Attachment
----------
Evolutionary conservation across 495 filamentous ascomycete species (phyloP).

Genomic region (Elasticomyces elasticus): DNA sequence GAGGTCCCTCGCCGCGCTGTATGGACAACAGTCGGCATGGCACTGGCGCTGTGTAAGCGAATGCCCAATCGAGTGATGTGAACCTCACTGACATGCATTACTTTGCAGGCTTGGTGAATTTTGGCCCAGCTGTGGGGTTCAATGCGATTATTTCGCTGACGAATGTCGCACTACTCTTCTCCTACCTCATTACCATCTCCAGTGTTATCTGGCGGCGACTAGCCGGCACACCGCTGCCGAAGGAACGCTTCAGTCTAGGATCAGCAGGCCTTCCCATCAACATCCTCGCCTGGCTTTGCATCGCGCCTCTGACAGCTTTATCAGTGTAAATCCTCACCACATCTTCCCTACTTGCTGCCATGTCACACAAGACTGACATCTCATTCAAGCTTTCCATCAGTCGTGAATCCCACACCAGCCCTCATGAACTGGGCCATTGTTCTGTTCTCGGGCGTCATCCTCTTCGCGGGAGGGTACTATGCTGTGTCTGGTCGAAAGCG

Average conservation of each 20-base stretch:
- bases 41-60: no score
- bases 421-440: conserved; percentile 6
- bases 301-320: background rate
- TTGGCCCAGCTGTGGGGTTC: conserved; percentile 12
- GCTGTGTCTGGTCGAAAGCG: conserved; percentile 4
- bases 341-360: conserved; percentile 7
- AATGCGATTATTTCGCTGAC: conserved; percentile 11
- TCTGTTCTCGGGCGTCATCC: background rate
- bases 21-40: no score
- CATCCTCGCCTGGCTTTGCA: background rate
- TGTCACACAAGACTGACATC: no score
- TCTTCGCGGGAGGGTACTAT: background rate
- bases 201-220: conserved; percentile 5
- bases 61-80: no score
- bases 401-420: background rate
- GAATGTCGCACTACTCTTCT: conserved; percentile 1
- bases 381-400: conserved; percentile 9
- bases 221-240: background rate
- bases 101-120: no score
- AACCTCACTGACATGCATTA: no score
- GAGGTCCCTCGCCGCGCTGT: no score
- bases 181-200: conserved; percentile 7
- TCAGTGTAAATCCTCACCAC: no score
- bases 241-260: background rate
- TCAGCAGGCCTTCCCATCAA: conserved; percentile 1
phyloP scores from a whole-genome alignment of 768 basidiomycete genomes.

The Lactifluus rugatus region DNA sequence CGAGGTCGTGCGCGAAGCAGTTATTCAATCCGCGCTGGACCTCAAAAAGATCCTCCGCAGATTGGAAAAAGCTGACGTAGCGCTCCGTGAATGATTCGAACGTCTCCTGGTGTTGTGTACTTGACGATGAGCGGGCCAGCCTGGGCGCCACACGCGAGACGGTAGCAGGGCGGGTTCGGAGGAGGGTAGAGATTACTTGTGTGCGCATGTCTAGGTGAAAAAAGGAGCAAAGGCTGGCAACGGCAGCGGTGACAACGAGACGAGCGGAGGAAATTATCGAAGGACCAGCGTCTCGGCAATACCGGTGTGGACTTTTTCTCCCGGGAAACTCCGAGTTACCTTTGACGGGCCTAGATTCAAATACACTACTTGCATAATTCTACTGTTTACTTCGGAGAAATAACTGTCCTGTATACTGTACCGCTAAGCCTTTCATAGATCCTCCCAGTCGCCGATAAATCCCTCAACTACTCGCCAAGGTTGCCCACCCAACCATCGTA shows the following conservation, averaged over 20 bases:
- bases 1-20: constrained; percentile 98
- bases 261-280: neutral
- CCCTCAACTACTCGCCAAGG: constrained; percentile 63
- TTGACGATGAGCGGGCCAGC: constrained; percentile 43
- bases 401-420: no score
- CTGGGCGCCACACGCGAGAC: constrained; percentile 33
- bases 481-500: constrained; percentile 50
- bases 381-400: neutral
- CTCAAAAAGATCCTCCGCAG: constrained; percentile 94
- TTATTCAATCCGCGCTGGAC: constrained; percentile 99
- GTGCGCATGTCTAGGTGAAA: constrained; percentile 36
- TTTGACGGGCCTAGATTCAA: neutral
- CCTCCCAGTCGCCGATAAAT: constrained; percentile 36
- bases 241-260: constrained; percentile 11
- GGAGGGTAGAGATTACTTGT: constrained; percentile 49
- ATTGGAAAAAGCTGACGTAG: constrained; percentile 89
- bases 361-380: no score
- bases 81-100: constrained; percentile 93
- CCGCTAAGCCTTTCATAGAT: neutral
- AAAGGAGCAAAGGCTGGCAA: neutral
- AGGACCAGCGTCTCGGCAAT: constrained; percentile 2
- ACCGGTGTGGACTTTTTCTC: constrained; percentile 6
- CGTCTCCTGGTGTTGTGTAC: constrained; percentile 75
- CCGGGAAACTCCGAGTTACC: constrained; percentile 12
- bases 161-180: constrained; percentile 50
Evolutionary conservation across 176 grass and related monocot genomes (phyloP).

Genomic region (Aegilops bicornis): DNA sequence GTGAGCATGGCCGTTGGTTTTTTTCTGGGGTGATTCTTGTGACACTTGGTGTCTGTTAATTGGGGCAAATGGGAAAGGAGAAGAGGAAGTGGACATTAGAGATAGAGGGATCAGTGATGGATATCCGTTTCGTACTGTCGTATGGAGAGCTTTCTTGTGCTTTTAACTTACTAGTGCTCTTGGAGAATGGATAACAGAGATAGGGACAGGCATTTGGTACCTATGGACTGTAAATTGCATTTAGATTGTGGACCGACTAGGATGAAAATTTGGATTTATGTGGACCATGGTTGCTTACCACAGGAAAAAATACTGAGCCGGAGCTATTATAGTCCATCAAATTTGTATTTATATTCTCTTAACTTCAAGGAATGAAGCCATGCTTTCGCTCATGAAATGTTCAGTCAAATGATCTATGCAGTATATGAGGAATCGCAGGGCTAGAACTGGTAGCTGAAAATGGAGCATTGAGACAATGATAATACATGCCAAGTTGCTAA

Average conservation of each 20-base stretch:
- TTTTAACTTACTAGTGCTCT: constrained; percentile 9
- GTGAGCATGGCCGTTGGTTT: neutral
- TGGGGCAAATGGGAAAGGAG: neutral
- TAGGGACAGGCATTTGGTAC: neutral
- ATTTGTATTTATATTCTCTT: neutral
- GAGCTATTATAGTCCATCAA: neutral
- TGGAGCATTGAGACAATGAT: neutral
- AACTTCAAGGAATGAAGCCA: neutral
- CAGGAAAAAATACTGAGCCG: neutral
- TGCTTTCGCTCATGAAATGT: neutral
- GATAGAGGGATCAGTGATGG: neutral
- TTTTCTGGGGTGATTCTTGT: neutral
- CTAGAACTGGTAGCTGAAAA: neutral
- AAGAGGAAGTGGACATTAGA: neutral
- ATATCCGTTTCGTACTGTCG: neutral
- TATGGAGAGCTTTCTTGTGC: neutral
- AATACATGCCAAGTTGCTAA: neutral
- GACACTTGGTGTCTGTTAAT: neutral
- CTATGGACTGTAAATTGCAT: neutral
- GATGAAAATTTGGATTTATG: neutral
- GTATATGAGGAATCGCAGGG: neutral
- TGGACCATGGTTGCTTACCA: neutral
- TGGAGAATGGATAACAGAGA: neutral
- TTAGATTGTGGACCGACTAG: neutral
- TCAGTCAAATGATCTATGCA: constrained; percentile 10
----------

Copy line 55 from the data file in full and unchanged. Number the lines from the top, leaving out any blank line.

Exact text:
- bases 161-180: constrained; percentile 50